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SEX HEALTH: The top 3 most embarrassing gay men’s health problems, sorted!

Dr Elizabeth Kershaw-Yate and The Online Clinic are here to help Out News Global’s readers face up to their most embarrassing health issues.

Let’s face it, sometimes the health problems we think are the most embarrassing are actually really common. Let’s start with one we can pretty much all see…unless a wig get’s involved.

1. Hair Loss

Well he doesn’t look too bothered by his hair but some guys lose it when they lose it.

 

Dr Liz says: Hair loss can be very stressful to experience. However, most of the time, it is completely normal.

 

We say: Gay guys can be pretty self-conscious about their hair but most don’t see baldness as a bad thing in sexual partners. It’s more about a cute smile and…a fit body goes a long way. Only thing is…do all bald gay guys have to be bears?

 

Dr Liz advises: Every day we lose up to 150 hairs on average. The entire shedding cycle consists of hairs being continually lost and replaced, and it can take up to five years to go through the entire cycle.

 

However, sometimes the hairs don’t grow back. Hair loss is very common – with around

25% of males beginning to lose their hair before the age of 30. Despite being a common

condition, losing hair can be a very embarrassing experience.

 

So what actually causes hair loss?

 

A combination of hormones, genetics and age.

Stress – which can cause hair to fall out in patches. This is known as Alopecia Areata.

Excessive braiding and strain on the hair follicles.

An autoimmune disorder which stops hair from growing.

 

We say: As long as your hairloss isn’t a sign of something else going on, don’t stress about it! Bald guys can still be super handsome and having hair does not necessarily mean you’re sexy. I mean…look at this Pinterest site:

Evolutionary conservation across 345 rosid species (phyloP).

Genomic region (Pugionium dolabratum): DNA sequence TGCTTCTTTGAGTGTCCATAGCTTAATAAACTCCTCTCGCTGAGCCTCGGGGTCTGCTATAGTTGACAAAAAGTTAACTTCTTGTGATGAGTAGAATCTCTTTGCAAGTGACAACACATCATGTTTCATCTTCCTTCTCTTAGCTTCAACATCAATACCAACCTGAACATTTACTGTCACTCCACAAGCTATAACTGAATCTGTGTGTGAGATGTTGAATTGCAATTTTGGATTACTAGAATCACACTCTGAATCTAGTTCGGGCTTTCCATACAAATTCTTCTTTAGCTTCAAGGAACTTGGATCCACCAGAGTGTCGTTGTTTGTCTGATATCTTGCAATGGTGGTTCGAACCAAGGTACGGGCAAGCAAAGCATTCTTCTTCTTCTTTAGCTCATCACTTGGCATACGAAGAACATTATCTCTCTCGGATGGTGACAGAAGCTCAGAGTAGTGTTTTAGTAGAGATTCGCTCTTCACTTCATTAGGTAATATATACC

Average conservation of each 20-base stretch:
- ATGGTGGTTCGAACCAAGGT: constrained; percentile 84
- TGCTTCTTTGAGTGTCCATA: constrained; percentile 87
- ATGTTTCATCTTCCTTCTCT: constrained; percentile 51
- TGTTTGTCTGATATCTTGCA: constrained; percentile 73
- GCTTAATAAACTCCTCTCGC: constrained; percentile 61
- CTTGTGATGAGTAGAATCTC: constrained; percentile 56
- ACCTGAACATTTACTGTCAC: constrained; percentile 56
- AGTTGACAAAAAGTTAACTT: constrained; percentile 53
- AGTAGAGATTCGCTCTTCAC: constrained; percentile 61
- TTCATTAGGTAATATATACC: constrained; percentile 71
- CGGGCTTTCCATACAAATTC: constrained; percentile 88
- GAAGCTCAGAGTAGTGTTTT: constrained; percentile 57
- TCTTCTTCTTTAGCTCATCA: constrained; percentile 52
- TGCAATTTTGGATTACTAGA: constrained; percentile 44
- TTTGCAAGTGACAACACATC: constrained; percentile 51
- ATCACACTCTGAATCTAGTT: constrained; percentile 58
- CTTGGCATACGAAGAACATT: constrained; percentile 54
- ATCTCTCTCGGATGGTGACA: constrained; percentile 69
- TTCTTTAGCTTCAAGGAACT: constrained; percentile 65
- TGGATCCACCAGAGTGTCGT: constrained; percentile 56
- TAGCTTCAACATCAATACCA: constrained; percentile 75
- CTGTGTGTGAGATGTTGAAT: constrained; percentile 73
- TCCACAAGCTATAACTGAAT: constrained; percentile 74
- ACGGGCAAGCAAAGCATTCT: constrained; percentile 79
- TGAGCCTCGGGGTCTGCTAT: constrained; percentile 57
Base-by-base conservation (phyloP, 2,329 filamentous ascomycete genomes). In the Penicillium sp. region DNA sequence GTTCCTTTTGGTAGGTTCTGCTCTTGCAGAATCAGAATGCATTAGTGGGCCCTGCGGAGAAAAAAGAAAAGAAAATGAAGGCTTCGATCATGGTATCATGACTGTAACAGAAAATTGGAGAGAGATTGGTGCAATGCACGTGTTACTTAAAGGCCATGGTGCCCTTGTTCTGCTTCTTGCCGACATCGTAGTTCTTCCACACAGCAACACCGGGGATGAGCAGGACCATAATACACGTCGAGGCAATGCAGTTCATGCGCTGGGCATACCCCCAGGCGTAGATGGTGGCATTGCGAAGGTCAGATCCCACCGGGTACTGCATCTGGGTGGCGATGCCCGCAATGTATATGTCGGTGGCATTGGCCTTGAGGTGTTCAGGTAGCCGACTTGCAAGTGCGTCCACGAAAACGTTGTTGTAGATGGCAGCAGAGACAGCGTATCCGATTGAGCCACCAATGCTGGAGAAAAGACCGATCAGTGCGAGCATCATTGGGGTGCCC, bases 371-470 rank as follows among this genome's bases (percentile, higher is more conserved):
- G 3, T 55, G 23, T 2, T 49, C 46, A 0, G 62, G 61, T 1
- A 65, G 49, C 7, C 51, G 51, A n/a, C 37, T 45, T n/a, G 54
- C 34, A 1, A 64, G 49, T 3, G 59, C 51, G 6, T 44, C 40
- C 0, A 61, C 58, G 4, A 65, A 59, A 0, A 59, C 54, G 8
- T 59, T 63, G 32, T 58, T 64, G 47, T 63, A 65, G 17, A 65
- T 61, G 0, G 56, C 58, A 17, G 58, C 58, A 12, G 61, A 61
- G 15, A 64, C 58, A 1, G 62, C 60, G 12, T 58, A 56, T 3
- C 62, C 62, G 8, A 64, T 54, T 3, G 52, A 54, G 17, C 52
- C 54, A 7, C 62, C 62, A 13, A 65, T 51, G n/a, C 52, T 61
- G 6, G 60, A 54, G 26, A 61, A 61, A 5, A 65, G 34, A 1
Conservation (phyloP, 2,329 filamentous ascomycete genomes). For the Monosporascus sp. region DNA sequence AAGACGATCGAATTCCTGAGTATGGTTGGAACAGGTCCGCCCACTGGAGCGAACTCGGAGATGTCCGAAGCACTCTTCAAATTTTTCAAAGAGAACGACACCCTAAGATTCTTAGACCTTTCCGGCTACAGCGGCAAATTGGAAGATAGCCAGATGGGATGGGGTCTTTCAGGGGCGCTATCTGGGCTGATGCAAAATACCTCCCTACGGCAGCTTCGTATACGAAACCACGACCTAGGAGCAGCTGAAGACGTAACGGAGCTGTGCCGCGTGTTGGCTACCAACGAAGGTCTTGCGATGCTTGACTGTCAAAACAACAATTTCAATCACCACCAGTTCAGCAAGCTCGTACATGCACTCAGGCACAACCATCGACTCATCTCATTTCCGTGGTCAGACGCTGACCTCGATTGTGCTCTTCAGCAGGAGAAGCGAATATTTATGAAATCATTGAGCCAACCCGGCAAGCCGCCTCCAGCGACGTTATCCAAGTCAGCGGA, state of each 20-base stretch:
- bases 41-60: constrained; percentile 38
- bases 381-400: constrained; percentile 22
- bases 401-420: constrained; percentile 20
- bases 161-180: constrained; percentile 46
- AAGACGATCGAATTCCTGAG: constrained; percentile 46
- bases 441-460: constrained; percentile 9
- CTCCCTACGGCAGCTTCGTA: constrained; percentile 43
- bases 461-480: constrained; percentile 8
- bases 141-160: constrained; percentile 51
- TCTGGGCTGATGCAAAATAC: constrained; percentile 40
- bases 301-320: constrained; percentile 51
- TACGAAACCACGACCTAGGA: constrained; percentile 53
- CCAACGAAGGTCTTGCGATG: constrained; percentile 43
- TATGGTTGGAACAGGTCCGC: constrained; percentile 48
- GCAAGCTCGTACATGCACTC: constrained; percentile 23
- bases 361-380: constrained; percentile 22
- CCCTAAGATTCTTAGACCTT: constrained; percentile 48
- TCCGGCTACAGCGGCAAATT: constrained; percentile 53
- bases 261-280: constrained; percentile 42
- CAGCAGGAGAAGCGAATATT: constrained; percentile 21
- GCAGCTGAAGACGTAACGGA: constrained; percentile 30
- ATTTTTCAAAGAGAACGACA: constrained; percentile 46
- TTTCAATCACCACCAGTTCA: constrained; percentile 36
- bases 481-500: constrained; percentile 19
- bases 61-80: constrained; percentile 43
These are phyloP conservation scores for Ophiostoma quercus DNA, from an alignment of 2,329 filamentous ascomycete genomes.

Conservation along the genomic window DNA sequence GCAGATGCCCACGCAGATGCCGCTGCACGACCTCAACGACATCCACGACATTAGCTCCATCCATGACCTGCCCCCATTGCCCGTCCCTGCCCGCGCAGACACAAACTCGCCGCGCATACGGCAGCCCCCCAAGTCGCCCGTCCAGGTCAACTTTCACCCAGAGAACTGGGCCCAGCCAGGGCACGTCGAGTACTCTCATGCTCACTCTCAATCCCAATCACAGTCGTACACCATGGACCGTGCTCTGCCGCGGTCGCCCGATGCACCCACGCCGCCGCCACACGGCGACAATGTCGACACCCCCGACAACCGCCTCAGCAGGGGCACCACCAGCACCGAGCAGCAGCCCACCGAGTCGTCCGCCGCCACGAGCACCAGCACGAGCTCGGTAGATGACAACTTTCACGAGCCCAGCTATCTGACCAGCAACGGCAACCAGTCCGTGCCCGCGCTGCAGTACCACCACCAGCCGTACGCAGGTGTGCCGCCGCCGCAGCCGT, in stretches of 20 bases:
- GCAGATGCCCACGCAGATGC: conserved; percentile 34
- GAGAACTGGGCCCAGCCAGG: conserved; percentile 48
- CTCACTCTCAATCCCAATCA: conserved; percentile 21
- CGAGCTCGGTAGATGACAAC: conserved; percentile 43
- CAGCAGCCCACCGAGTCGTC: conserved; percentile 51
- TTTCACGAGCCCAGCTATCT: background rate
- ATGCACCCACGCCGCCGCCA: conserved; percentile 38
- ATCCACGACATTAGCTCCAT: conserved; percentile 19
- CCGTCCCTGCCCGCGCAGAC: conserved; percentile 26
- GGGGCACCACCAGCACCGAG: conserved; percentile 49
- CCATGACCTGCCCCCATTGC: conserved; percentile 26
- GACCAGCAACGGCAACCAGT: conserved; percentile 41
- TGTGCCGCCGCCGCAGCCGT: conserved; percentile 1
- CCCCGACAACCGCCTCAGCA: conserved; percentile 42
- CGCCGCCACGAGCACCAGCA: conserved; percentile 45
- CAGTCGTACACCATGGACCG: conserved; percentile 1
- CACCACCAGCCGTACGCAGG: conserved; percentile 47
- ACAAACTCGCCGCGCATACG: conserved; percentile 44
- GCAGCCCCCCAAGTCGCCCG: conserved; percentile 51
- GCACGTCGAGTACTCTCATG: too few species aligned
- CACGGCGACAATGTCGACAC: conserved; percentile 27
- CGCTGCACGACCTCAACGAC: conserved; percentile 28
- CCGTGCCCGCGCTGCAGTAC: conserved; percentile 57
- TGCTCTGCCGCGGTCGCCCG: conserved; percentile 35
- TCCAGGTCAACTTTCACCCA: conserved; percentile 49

That jumper looks itchy…take it off

 

2. Erectile dysfunction

It’s hard when it isn’t…

 

Dr Liz says: Erectile dysfunction can be extremely embarrassing but it’s important to know the causes.

 

We say: The pressure to be rock hard when you need to be can be pretty overwhelming and actually make the problem much bigger…and your dick much smaller. However, it’s still a majorly common condition.

 

Dr Liz advises: Occasional erectile dysfunction is common when combined with alcohol, drugs or

performance anxiety, but sometimes these issues are a bit more long-term.

 

Around 5% of men aged 40 will experience long-term erectile dysfunction but this

percentage increases with age.

 

It happened if you looked at a banana when you were 13, now what happened?

So what causes erectile dysfunction?

Three key things are needed to have an erection, and if one of them fails, it can result in

erectile dysfunction:

 

The nerves attached to the penis must be intact and working

There has to be enough blood circulation

There must be sexual stimulation signals from the brain

 

Erectile dysfunction can also be a sign of a more serious health problem such as diabetes,

vascular disease or kidney disease. If you’re worried about the cause of your erectile

dysfunction, it’s best to see a GP to discuss causes and treatments such as medication and

counselling.

 

3. STIs

This is not an STI, it is a man with a spoon on his nose

 

Dr Liz says: Despite medical advancements and research, the use of condoms has declined in recent

years. Unfortunately, this means that STIs have become increasingly common.

We say: If you get the itch to have random sex, you’re likely to get an itch and much more afterwards. Just get it sorted okay?

 

Dr Liz advises: There is no real way to completely avoid STIs except abstinence – but you can dramatically

reduce your chances of catching a disease by using a barrier method of contraception such

as condoms.

Do not ask random Google chat boards for advice!

Make sure you visit a GP if you find yourself experiencing:

Any discharge

Testicular pain

Painful rashes and lesions on the genitals.

 

Anything appearing within 2 weeks of unprotected sex on the genital area should be

presumed to be an STI until proven otherwise.

 

With all of these issues – if you are in any doubt, it’s best to visit a GP and get checked out!

 

Advice given by Dr Elizabeth Kershaw-Yates, GP and one of the medical team at

TheOnlineClinic: https://www.theonlineclinic.co.uk

 

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